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Middle East

Taking away our humanity
Creating an imagined realm of hostile peoples: The Muslim Middle East

Maziar Shirazi
October 8, 2004
iranian.com

Why is it that half of the Middle East is being threatened with invasion if it hasn't already been occupied? Iraq is down, Afghanistan is down, and Syria and Iran are on the list of potential hosts for an extended US stay-over, despite being very different regimes.

There is certainly no shortage of murderous, dictatorial, and (depending on your outlook) "terrorist" regimes worldwide to target; in fact, Iran's tyrannical religious oligarchy seems nice compared to Myanmar or US buddy Saudi Arabia. Even with differing viewpoints about why Afghanistan and specifically Iraq have been invaded, it is necessary to examine the rationale for choosing these particular countries.

When one reflects for a moment, the fact that we are fighting two real wars and maintaining an imaginary one doesn't come as much as a surprise. The centuries-old tradition of Orientalist thought has permeated the collective consciousness of the US. Our governments, news networks, blockbuster movies, even our big WWF villains have been preparing us for a showdown with the "Muslim world", whatever that is (is there a Christian or Buddhist world?).

The stage was set from a long time ago: Hulk Hogan battled the Iron Sheikh; Kurt Russell outsmarted a bunch of dirty, sweaty, unshaven airplane hijackers. Remember how many of those hijacker movies there were before the day it actually happened? Even I'm party to the conspiracy: my friend and I shot up a bunch of screaming jihadi terrorist freaks in Counter-Strike, one in a wave of "fight those crazy Arabs" video games with great graphics, sound, and controls that sell so well among future army recruits.

What about Arab/Middle Eastern/Muslim portrayal in the media? I know if I got my information exclusively from US media, I'd swear that the Middle East never left the 9th century. Usually it is chador-clad women waddling down Main Street, Baghdad, or surly, unkempt men going wild at a fundamentalist Muslim rally.

This is not to say that extremists don't exist on the other side of the world; but one would be hard pressed to recall a time when a university student rally (yes, "they" have universities too, with 20 year-old boys and girls and everything) or a secular demonstration (that too!) was televised.

These things, apparently, are not as interesting as the images that cause us to fear and hate Muslims and Middle Easterners alike. Case in point: on September 11th, outrageous video footage of Palestinians burning the US flag was shown. The footage was identified at Columbia University and turned out to be from 1991.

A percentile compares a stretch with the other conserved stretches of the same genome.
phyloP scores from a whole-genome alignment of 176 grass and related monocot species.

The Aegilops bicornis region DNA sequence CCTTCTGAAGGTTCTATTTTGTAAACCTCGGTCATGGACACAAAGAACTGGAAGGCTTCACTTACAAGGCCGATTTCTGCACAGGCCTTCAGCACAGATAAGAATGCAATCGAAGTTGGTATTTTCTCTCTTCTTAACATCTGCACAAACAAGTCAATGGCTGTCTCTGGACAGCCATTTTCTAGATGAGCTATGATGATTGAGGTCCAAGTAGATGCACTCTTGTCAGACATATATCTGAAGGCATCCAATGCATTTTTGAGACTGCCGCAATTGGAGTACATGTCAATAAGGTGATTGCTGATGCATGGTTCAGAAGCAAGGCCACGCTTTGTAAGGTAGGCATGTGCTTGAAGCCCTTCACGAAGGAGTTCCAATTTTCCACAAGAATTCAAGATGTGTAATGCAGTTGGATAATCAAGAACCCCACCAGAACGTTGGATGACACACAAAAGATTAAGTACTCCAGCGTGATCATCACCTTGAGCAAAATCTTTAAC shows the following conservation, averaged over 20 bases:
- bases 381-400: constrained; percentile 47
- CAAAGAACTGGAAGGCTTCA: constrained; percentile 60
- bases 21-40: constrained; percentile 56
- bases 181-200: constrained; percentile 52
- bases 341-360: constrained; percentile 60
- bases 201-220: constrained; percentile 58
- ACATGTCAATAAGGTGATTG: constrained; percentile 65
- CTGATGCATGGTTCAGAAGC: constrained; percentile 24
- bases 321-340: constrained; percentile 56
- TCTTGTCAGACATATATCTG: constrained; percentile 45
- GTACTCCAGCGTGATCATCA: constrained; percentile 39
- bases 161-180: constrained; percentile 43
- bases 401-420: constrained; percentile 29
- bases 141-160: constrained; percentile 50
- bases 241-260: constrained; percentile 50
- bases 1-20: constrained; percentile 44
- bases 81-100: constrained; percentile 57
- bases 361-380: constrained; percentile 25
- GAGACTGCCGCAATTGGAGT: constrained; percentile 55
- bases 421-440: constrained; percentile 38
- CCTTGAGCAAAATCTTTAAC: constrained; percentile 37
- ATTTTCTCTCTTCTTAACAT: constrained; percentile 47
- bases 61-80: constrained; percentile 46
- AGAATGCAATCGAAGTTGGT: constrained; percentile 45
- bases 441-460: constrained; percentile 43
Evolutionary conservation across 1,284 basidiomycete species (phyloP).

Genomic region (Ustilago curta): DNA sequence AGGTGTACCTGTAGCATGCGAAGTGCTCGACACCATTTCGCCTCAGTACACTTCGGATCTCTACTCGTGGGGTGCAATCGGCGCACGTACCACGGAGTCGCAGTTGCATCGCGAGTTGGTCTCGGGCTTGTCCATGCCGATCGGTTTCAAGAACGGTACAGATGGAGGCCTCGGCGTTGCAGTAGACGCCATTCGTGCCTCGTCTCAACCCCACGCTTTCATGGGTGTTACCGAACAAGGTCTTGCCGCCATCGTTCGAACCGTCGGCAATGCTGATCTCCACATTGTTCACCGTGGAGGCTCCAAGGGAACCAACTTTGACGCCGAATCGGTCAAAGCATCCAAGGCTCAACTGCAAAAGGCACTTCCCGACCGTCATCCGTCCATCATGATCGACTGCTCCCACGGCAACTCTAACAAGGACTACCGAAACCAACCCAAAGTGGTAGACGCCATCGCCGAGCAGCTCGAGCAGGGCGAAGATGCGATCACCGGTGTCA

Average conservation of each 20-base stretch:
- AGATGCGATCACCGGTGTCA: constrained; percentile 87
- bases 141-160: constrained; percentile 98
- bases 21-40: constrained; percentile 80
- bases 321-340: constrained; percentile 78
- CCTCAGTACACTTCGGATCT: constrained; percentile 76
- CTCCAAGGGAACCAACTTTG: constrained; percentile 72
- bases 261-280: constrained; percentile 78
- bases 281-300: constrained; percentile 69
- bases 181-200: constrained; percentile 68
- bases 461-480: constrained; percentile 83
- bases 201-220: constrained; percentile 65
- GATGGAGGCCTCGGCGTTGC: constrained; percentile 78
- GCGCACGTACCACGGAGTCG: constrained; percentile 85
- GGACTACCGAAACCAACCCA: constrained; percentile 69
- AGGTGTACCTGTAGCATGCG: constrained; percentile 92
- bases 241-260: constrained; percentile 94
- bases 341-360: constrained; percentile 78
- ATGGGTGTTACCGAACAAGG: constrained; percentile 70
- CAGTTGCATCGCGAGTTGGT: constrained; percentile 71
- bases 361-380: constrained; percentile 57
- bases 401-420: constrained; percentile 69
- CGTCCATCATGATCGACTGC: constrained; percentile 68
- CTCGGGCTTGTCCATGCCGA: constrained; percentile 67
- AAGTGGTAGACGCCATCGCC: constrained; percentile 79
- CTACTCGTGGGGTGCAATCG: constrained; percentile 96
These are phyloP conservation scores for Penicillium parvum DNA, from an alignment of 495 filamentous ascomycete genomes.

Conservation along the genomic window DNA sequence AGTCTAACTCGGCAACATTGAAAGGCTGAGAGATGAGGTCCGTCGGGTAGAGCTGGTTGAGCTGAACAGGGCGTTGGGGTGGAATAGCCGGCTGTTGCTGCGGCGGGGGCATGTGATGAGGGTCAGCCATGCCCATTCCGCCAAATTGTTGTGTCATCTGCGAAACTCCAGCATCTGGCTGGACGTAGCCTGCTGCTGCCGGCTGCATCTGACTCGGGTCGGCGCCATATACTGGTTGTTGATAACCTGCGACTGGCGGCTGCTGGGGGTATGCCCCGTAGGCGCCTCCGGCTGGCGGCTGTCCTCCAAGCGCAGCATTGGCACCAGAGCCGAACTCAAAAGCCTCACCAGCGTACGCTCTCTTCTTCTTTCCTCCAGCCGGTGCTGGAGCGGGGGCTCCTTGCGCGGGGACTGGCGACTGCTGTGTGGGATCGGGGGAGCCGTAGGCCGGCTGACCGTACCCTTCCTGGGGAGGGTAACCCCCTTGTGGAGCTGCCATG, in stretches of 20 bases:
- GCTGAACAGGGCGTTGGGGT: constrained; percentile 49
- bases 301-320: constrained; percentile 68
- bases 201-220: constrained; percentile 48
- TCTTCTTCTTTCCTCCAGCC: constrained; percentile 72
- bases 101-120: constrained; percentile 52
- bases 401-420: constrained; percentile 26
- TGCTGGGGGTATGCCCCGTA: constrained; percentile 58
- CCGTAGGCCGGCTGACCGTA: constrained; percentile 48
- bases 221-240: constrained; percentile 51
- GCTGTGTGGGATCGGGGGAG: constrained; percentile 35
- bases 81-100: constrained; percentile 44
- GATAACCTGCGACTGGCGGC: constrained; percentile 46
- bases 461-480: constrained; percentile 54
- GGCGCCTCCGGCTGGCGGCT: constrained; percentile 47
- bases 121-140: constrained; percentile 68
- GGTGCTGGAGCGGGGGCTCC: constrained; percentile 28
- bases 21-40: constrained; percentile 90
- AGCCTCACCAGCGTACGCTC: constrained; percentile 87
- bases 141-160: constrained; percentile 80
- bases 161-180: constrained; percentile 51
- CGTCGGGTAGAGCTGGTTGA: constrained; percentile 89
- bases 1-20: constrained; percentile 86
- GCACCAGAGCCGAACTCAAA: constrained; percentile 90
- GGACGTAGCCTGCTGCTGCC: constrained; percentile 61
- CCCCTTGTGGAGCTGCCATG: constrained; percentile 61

Passing through the press filter are the opinions of the vast majority of moderately religious peoples throughout the Middle East, and on prime-time, that familiar image: hook-nosed, illogical, irrational, incorrigible fanatic "A-rab".

Again and again, we members of the "Muslim world" (I'm not even Muslim but that doesn't seem to matter to anyone) are shown as angry, angry, angry, people prone to acts of unimaginable destruction and violence, unable to process logic, think long-term, or experience the process of democratization independently. All they seem able to do is hate the US and everything it stands for.

The implicit message given to us here in the "Western world" is, "what to do with these crazy camel jockeys? These people can't be reasoned with. Let's reason for them. Let's liberate them and spread 'Western' values. Otherwise they'll be plotting and itching under their turbans to get WMD until they do and then God forbid they attack us again."

This "liberation" is nothing short of neo-colonization, this time by a different superpower: us. Some of the more ignorant people on this campus and in this country actually believe that the US is doing the Iraqis a favor that they should be grateful for; grateful for the invasion by a country that looked the other way when Hussein's regime was beneficial for US interests. The undercurrent of racism that runs in this attitude is bursting through the seams.

What amazes me is that people aren't even aware of how this foreign policy is based in the same currents of thought that justified slavery, colonialism, and, to a certain extent, Nazism. By creating an imagined realm of hostile peoples (the Muslim Middle East) that transcends borders, ideologies, governments, and history, we are consciously putting a divide between "us" and "them", creating two sides in an apocalyptic, unnecessary conflict.

We are taking away their humanity, and that makes it easier for us to justify our government's agenda, no matter how barbaric it gets. This is an issue that requires all people to raise their voices and question the validity of this current foreign policy. One thing that is clear is that the Middle East doesn't need to be told how to create a civil society. The Fertile Crescent did, after all, invent much of it.

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